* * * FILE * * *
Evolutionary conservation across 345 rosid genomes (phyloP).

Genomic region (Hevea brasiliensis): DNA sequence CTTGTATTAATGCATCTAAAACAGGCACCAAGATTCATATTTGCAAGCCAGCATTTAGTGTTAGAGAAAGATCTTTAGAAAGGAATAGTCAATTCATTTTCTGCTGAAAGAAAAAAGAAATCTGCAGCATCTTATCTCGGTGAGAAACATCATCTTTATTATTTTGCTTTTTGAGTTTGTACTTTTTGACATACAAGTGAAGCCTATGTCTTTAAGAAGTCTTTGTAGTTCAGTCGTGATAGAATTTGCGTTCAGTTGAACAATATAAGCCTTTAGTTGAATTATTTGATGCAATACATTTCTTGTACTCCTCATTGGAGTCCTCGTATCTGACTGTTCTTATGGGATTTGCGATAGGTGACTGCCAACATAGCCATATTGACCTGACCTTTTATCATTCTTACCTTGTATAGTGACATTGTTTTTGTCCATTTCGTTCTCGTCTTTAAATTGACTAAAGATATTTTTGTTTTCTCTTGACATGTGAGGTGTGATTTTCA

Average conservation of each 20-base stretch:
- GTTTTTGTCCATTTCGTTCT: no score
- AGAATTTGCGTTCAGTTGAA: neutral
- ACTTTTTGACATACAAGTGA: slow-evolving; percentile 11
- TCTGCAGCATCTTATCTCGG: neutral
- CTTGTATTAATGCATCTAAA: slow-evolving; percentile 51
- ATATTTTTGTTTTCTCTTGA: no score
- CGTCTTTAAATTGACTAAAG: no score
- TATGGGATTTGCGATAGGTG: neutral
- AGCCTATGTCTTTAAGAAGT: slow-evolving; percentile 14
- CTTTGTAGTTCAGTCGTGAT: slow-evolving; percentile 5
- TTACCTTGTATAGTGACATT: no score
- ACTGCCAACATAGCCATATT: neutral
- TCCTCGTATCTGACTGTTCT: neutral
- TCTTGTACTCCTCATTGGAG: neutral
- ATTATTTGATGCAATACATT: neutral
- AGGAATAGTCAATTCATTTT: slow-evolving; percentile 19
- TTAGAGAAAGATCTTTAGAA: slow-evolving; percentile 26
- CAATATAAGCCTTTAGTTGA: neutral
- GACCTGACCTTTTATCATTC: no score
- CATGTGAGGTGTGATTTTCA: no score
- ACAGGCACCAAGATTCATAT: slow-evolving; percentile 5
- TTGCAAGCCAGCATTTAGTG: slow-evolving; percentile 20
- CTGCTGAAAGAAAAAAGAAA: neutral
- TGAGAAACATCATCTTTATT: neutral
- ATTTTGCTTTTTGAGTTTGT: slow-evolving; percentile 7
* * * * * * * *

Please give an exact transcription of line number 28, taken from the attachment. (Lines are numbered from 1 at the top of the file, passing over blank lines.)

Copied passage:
- ATTTTGCTTTTTGAGTTTGT: slow-evolving; percentile 7